King George III around the time of the signing of the Treaty of Paris and the Royal Proclamation of 1763.

Author: Henry Robert Morland, Richard Houston

Source: New York Public Library, 1253621

On Feb. 19, 1763, an era was coming to an end. France, which had maintained colonies scattered throughout North America for 200 years, was now on the losing end of the Seven Years’ War, waged against Britain and its allies. In the Treaty of Paris, France ceded all of its land east of the Mississippi River to Great Britain, including Québec.

But a large transfer of land can invite chaos. In an attempt to instill order, King George III issued the Royal Proclamation, a document claiming the territory as British, while providing organization and government to the new territories. Several of its provisions were concerned with the fact that the newly-British land was already occupied — and not by the French.

In its provisions, the Royal Proclamation recognized Aboriginal peoples’ inherent title to the land. This meant that British colonies could only expand with the consent of their Indigenous neighbours. But colonists couldn’t make arrangements to start a new settlement on their own. They instead had to rely on the Crown as the middleman. Once a treaty with the respective Indigenous community was signed, and new land acquired, the government could then sell the land to interested colonists.

The Royal Proclamation, and its clear protocols for land acquisition, has remained politically relevant since its creation. It influenced important Canadian legal documents that came later, like the British North America Act of 1867 and 1982's Constitution Act in 1982, which confirmed the Indigenous rights listed in the proclamation and guaranteed their future protection.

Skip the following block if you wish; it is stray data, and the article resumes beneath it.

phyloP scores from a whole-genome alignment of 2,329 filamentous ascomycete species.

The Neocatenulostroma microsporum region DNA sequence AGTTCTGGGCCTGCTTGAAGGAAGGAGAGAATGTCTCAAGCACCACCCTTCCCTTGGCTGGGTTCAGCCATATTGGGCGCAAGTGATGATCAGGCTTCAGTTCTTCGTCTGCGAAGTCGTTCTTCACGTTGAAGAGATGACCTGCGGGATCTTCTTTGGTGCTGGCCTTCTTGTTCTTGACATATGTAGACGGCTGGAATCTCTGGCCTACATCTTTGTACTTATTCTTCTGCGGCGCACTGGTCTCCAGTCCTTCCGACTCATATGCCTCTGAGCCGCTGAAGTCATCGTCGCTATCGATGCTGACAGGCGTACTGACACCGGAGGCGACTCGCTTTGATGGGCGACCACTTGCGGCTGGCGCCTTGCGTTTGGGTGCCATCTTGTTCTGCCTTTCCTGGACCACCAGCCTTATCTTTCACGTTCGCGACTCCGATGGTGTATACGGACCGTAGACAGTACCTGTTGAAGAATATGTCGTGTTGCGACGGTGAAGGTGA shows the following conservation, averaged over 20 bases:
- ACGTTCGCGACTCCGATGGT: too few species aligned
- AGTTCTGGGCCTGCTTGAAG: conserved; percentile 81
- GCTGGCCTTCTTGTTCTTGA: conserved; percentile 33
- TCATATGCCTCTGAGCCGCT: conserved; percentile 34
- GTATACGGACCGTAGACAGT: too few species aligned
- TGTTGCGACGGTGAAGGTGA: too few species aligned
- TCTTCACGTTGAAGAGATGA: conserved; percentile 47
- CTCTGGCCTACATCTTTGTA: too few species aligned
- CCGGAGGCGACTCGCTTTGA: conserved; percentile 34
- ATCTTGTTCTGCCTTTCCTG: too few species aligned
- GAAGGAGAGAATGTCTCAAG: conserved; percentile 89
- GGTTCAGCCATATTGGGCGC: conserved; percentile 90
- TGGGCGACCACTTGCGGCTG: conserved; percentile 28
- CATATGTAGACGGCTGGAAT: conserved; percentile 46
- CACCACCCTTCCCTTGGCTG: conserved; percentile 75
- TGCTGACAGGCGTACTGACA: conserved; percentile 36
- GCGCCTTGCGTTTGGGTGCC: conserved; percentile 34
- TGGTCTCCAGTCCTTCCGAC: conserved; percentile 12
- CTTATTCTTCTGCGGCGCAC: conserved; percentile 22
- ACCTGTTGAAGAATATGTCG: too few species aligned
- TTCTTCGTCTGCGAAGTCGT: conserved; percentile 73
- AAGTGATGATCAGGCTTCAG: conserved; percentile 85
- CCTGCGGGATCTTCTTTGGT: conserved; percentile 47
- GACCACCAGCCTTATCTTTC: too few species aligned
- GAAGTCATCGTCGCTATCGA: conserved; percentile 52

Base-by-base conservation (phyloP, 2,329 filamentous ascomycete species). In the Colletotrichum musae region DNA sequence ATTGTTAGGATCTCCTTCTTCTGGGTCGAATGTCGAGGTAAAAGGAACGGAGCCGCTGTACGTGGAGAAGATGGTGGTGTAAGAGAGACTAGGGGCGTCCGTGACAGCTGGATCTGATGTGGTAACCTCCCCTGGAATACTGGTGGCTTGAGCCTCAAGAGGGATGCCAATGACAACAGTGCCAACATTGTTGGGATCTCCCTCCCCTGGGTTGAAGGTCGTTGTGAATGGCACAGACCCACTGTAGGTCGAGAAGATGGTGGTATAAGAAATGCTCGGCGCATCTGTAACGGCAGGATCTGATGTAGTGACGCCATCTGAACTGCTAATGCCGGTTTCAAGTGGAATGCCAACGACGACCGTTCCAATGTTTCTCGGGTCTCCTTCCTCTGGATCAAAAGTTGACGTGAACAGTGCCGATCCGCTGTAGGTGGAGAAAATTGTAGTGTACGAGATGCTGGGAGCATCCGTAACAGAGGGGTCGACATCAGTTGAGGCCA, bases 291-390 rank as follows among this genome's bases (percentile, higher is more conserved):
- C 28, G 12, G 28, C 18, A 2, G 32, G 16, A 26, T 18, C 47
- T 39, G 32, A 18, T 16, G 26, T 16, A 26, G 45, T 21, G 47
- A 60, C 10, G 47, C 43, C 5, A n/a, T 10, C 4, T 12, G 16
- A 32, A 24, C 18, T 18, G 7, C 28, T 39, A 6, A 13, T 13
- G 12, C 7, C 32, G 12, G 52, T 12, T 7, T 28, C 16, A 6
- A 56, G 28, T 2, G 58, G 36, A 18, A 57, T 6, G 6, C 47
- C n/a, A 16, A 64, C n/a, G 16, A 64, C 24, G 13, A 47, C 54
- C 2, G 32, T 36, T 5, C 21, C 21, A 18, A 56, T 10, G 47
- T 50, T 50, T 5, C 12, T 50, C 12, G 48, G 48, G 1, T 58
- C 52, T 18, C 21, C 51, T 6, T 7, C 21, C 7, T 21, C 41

This all makes British Columbia — as well as northeastern Canada, part of the Yukon, and land in Nunavut and the Northwest Territories — a bit of an anomaly. With some exceptions on Vancouver Island, the northeastern corner of the mainland and, more recently, in the Nass Valley near the Alaskan Panhandle, most of the province sits on land that was never formally given up through a treaty. B.C. has argued that the Royal Proclamation was signed prior to the province's settlement and therefore is not relevant. However, this view is not universally shared — even amongst government officials themselves. Indigenous land rights advocates, for their part, maintain that B.C. is stolen land and cite the proclamation as proof.

In addition to its uneven application, some critics say the document has other shortcomings and inconsistencies. For instance, even the codifying of treaties, which acknowledge Indigenous title and seek Indigenous consent, was traditionally a unilateral act made solely by the British government — without the input or consent of any First Nations.

But for all its imperfections, the Royal Proclamation still serves as an enduring foundation for the legal recognition of Indigenous sovereignty and autonomy. The “Indian Magna Carta,” as it is sometimes known, has yet to be overruled by another law and remains valid to this day.


1. 250th Anniversary of the Royal Proclamation of 1763. Government of Canada; Indigenous and Northern Affairs Canada, 8 Mar. 2016, 

2. Hall, Anthony J. Royal Proclamation of 1763. The Canadian Encyclopedia, 7 Feb. 2006, 

3. Hutchings, Patricia Margaret. The Argument for the Application of the Royal Proclamation of 1763 to British Columbia, Its Force and Effect. University of British Columbia, 1 Jan. 1987, 

4. MacKinnon, Leslie. Canada's 'Indian Magna Carta,' Turns 250. CBC News, 6 Oct. 2013, 

5. Royal Proclamation, 1763. First Nations and Indigenous Studies at the University of British Columbia,